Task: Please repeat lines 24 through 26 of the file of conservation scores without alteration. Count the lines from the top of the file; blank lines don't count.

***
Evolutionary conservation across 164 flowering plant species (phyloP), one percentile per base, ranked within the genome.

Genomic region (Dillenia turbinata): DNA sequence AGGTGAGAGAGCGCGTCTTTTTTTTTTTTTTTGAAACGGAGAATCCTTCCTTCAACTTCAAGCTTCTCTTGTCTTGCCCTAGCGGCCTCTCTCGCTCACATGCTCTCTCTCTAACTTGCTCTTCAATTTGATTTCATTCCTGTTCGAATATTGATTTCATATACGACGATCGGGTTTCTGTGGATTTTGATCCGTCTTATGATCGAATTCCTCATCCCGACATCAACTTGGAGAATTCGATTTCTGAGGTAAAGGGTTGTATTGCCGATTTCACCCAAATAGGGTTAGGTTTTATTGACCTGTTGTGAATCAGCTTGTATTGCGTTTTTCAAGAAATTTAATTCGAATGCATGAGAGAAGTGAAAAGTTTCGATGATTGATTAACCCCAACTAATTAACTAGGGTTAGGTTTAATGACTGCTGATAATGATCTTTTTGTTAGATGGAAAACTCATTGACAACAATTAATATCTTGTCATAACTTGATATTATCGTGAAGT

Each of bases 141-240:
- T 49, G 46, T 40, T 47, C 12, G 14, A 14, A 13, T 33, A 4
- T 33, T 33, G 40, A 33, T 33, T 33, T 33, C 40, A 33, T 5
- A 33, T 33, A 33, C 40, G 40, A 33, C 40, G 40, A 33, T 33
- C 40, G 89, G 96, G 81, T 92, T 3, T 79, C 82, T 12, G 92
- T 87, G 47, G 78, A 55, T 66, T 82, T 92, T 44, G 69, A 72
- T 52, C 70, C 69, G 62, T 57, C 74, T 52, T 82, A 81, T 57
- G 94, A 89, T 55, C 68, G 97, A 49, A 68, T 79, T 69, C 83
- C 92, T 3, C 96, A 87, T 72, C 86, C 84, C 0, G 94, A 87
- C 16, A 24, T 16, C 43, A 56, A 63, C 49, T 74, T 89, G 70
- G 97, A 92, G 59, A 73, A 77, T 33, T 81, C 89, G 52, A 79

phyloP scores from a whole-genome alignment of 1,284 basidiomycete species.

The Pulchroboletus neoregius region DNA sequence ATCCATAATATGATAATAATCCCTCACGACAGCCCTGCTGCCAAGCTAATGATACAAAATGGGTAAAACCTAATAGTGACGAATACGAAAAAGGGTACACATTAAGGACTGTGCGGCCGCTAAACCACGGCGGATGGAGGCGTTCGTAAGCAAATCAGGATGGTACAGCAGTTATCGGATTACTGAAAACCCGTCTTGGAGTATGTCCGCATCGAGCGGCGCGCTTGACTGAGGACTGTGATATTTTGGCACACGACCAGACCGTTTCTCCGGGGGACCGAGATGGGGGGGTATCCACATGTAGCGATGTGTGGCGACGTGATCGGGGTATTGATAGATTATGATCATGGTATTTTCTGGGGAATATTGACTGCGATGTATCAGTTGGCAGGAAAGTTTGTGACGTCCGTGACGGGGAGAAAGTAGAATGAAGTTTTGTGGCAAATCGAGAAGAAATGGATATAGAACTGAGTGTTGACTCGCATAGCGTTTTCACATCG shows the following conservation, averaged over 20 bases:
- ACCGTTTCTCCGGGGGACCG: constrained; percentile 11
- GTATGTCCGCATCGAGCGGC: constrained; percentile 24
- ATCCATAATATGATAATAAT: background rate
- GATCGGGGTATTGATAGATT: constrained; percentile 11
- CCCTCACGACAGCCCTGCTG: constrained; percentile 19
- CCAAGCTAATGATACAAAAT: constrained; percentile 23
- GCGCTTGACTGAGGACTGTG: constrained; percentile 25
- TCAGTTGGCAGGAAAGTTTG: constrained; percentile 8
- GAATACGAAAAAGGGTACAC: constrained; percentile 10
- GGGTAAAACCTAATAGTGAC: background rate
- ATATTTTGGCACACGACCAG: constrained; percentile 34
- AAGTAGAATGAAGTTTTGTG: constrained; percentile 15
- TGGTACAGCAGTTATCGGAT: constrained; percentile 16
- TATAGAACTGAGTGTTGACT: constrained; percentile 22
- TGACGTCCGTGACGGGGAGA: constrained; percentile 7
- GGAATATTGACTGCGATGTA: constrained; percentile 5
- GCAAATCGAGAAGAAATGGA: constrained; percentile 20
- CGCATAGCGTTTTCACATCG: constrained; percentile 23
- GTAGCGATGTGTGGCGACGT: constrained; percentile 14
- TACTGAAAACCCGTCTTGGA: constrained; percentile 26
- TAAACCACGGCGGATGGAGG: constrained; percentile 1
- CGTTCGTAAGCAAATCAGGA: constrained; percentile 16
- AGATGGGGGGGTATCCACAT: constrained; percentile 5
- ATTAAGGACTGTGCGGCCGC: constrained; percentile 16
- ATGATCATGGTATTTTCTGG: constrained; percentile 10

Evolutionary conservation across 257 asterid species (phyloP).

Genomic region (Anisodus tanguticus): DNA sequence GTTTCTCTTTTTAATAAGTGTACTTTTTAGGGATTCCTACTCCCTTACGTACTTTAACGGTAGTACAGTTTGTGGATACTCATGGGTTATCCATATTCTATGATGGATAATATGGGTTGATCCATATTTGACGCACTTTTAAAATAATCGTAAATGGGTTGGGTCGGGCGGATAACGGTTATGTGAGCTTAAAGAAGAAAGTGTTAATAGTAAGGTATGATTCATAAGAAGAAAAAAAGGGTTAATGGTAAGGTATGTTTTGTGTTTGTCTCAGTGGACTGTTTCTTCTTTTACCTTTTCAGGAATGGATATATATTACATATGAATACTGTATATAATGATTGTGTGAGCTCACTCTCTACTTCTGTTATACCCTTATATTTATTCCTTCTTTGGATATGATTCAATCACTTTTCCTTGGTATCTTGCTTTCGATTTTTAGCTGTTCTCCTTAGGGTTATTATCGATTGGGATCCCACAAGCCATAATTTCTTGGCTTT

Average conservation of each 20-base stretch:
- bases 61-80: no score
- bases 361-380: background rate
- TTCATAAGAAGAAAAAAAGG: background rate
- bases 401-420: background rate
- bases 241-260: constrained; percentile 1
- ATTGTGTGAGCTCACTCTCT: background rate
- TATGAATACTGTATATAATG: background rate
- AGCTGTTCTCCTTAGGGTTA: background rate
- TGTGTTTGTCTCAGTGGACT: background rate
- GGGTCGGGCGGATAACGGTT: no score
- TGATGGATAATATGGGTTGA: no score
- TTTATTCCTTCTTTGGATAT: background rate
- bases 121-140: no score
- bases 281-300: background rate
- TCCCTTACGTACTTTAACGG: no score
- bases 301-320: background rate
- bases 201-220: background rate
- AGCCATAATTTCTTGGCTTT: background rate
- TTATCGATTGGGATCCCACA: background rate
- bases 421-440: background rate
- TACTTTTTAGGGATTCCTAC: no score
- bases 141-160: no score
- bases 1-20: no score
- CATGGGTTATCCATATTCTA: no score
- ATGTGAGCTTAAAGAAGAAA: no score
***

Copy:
- GAATACGAAAAAGGGTACAC: constrained; percentile 10
- GGGTAAAACCTAATAGTGAC: background rate
- ATATTTTGGCACACGACCAG: constrained; percentile 34